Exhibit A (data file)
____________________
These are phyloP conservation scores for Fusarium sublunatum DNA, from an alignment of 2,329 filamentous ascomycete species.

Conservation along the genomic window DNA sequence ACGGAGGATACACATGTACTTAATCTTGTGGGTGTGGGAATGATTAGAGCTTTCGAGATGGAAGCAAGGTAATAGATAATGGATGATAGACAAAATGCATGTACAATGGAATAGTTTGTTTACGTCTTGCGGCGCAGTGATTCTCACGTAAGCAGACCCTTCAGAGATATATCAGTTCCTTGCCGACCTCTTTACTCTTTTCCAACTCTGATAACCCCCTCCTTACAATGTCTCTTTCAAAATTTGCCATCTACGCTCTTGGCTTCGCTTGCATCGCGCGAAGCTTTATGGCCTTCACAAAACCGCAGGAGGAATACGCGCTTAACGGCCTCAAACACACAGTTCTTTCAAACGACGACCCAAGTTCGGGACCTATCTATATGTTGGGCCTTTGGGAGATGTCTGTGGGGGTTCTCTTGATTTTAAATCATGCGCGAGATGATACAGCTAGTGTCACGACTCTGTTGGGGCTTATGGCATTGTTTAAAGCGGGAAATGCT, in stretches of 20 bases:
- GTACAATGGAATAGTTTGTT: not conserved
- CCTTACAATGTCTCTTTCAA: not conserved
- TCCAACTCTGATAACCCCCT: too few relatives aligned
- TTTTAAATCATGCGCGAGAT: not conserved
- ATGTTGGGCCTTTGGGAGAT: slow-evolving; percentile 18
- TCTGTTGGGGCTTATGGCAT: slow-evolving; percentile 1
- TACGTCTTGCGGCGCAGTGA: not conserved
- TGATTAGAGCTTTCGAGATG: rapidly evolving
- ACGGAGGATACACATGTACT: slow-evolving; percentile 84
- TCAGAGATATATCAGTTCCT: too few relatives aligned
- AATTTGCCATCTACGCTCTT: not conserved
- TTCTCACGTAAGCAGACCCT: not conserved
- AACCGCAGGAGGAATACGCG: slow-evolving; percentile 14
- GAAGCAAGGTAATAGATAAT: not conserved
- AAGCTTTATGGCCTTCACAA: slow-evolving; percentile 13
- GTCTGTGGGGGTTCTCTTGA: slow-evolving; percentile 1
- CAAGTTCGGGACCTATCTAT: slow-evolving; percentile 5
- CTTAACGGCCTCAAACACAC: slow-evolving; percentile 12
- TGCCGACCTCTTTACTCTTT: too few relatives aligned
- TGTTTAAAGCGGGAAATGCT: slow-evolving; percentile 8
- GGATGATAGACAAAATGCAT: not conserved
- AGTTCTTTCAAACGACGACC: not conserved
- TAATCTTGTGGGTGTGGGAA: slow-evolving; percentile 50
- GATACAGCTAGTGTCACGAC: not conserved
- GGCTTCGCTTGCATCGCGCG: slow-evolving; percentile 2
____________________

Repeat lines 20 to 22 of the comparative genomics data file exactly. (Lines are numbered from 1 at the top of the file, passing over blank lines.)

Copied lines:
- CTTAACGGCCTCAAACACAC: slow-evolving; percentile 12
- TGCCGACCTCTTTACTCTTT: too few relatives aligned
- TGTTTAAAGCGGGAAATGCT: slow-evolving; percentile 8